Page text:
Big Y700

Any discussions regarding y-DNA markers, results or questions.

Posts: 3139
Joined: Sun Mar 18, 2012 7:08 am
Location: Pisa (Italy)
YDNA:
R- Z2110 (KV7Y2)
MtDNA:
K1a1b1e/HQ176413
PostPosted: Thu Jul 04, 2019 11:50 am
dartraighe wrote:A thread at FTDNA; How do we interpret SNPs that show in a 'more' window on the Haplotree & SNPs page?

>FTDNA's new block tree shows all YSNPs from the Big Y tests except for the unnamed variants. The YSNPs are shown in blocks now whereas in the old tree one had to click on "more" to see all of their YSNPs. The block tree is better because some posters were confused about it. Although the block tree shows the YSNPs within the block in a sequence it is not correct. FTDNA cannot determine which YSNP came first and which came last. If a tester can't find matches who can break down the YSNP blocks then there is no way of ever knowing the correct order. It means that all descendants were from one small family with single line of descent and the result of a bottleneck. The Y-tree is full of them. FTDNA's block tree shows the estimated number of SNP generations in the left column. An SNP generation could be anywhere from 90-120 years according to some experts.


Of course, but the low reliability of the Big Y remains, and it seems also of the Big Y 700. See what Ted Kandell (not a friend of mine) wrote on the YFull page of FB: very good also Dante's lab, mediocre also Big Y 700. Your line has only 6 private SNPs in the Big Y Block tree... Thus 540/720 years as FTDNA, whereas YFull gives you at least the double.

Posts: 3262
Joined: Fri Mar 16, 2012 5:43 pm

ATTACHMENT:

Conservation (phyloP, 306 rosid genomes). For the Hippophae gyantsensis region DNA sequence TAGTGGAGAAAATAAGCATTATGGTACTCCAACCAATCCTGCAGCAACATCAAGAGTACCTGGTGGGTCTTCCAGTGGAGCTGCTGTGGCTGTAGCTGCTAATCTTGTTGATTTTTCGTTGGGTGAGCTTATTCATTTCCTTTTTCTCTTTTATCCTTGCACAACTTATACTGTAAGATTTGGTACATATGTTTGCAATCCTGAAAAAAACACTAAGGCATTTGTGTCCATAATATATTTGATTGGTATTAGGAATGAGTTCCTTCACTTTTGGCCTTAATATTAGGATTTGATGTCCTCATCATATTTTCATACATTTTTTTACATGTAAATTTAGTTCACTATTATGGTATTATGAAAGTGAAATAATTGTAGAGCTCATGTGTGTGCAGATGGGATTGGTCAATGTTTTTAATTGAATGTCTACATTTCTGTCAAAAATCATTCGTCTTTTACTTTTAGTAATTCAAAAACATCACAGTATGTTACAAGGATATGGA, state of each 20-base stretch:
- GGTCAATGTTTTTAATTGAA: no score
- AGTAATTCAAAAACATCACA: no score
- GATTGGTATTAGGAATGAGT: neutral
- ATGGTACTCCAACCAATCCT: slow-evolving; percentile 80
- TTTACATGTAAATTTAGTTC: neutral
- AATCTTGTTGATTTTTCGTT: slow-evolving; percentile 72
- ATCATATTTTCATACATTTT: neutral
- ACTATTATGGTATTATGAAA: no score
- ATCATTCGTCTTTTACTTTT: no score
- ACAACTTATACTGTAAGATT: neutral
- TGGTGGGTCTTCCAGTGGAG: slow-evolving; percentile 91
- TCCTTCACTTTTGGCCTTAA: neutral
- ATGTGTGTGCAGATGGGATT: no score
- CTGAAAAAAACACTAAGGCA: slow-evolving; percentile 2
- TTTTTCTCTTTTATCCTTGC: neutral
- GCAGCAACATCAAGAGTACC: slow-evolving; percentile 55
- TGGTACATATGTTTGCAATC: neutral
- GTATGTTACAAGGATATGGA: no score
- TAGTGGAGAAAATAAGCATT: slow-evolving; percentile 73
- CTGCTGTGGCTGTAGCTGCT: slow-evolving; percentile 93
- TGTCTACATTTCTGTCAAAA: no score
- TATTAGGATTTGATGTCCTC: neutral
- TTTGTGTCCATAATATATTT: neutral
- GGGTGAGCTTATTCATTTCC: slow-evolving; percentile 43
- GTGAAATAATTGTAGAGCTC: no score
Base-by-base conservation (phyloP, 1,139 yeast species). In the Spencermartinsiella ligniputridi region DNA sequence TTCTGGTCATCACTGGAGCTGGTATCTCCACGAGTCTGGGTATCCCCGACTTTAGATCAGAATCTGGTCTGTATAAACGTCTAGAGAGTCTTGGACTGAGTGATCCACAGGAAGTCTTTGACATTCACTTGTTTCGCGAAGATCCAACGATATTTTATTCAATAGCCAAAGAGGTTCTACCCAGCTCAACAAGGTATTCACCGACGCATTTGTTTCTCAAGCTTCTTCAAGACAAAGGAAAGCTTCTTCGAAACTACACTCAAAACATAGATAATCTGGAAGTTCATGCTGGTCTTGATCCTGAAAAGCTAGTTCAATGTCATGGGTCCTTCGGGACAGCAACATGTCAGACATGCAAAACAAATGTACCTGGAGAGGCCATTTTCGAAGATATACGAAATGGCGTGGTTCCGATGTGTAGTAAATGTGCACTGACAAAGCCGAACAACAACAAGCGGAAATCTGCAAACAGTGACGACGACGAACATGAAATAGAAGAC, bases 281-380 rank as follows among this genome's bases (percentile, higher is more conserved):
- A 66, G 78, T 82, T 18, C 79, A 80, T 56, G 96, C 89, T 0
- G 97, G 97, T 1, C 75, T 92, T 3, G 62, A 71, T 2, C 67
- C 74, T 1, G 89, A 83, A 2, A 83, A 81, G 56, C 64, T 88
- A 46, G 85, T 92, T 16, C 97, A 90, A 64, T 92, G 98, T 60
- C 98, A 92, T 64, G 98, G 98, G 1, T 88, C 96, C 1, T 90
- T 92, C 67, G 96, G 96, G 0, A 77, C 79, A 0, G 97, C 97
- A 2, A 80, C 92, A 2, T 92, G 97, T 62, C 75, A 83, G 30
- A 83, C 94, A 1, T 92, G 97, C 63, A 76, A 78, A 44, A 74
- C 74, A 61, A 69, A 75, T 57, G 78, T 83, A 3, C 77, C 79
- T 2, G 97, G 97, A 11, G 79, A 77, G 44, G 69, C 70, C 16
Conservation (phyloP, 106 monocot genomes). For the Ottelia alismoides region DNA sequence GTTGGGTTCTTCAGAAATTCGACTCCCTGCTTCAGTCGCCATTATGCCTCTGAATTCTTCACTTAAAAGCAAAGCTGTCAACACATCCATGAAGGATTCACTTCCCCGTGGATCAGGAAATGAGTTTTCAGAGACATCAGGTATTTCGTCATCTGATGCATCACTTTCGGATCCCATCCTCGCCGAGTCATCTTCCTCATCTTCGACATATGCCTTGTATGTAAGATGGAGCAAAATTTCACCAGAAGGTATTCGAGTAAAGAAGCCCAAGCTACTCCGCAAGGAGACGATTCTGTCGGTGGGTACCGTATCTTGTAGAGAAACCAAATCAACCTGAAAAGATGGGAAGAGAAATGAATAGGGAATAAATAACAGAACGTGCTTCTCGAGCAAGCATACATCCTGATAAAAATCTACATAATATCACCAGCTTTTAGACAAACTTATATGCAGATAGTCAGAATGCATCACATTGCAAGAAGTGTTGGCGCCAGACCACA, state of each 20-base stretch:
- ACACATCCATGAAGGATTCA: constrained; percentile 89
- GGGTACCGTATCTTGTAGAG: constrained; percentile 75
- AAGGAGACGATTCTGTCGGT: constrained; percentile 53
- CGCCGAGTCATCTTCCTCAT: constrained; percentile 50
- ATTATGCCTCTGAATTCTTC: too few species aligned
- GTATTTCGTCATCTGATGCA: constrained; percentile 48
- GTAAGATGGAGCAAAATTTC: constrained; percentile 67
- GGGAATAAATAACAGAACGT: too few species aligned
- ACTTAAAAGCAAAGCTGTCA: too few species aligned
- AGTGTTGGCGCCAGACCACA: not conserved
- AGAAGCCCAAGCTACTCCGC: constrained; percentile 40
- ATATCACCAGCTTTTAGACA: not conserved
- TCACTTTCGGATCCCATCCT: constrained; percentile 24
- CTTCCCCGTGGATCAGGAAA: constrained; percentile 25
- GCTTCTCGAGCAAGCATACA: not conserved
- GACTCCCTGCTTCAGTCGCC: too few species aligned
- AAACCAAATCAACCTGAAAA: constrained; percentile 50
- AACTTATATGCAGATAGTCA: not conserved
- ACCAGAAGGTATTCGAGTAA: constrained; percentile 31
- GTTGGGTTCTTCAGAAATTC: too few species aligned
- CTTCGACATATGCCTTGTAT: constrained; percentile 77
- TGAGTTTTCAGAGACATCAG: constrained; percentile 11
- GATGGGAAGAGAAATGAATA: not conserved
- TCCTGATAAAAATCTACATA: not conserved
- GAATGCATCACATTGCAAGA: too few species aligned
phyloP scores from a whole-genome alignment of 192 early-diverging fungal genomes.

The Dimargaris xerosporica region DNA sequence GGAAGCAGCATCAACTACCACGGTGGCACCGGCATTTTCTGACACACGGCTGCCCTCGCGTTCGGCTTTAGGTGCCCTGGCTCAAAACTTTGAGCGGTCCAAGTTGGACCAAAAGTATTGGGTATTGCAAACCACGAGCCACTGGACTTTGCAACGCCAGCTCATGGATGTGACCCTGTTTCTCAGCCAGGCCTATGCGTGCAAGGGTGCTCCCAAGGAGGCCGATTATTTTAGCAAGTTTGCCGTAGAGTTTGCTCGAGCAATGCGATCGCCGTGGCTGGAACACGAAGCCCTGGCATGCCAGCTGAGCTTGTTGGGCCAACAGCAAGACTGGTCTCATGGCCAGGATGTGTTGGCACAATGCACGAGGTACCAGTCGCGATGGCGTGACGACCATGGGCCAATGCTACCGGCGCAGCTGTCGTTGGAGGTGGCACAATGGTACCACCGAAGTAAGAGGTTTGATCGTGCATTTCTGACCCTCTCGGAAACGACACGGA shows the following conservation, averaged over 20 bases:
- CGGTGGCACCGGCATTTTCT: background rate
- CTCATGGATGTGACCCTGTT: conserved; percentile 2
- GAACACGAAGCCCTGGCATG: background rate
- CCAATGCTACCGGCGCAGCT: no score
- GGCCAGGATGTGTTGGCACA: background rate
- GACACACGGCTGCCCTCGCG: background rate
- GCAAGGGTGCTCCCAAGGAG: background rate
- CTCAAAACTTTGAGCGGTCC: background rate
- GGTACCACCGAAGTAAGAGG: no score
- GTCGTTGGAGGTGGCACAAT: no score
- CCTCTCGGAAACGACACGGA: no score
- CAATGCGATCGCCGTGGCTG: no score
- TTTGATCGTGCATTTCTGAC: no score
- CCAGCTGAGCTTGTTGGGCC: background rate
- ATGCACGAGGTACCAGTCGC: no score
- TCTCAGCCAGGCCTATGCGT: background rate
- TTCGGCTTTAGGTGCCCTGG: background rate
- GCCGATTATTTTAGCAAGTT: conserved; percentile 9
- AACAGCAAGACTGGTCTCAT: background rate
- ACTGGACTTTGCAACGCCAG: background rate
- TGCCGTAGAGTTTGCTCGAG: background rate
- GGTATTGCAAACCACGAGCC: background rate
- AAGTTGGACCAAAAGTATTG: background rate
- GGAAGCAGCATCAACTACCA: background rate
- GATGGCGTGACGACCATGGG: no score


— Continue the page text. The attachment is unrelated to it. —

MtDNA:
U5b2b
PostPosted: Thu Jul 04, 2019 6:52 pm
Gioiello wrote:
dartraighe wrote:A thread at FTDNA; How do we interpret SNPs that show in a 'more' window on the Haplotree & SNPs page?

>FTDNA's new block tree shows all YSNPs from the Big Y tests except for the unnamed variants. The YSNPs are shown in blocks now whereas in the old tree one had to click on "more" to see all of their YSNPs. The block tree is better because some posters were confused about it. Although the block tree shows the YSNPs within the block in a sequence it is not correct. FTDNA cannot determine which YSNP came first and which came last. If a tester can't find matches who can break down the YSNP blocks then there is no way of ever knowing the correct order. It means that all descendants were from one small family with single line of descent and the result of a bottleneck. The Y-tree is full of them. FTDNA's block tree shows the estimated number of SNP generations in the left column. An SNP generation could be anywhere from 90-120 years according to some experts.


Of course, but the low reliability of the Big Y remains, and it seems also of the Big Y 700. See what Ted Kandell (not a friend of mine) wrote on the YFull page of FB: very good also Dante's lab, mediocre also Big Y 700. Your line has only 6 private SNPs in the Big Y Block tree... Thus 540/720 years as FTDNA, whereas YFull gives you at least the double.


Gio, FTDNA has made an error in my part of the Y tree. I have 21 private variants at present. You can't see all of them. They are in my results. Nine of the YSNPs shown in the block tree I share only with my son. I am still waiting for my Y-700 BAM file and Yfull will sort it for me.

Posts: 3262
Joined: Fri Mar 16, 2012 5:43 pm

MtDNA:
U5b2b
PostPosted: Sat Jul 06, 2019 7:55 am
Yfull does not get the TMRCA's correct for each branch because they are making a decision based on the number of YSNPs from each individual test and dividing the number of YSNPs by the number of testers. The definitive age of any branch does not change because one tester gets 30 YSNPs and another gets 15 YSNPs.

FTDNA's Y block tree is absolutely wrong with the number of variants. You cannot make a comparison between two different tests, Y-700 and Y-500. The tests must be the exact same. And you cannot compare two testers YSTRs unless those two testers have the exact same markers tested.

Posts: 3139
Joined: Sun Mar 18, 2012 7:08 am
Location: Pisa (Italy)
YDNA:
R- Z2110 (KV7Y2)
MtDNA:
K1a1b1e/HQ176413
PostPosted: Sat Jul 06, 2019 8:22 am
dartraighe wrote:Yfull does not get the TMRCA's correct for each branch because they are making a decision based on the number of YSNPs from each individual test and dividing the number of YSNPs by the number of testers. The definitive age of any branch does not change because one tester gets 30 YSNPs and another gets 15 YSNPs.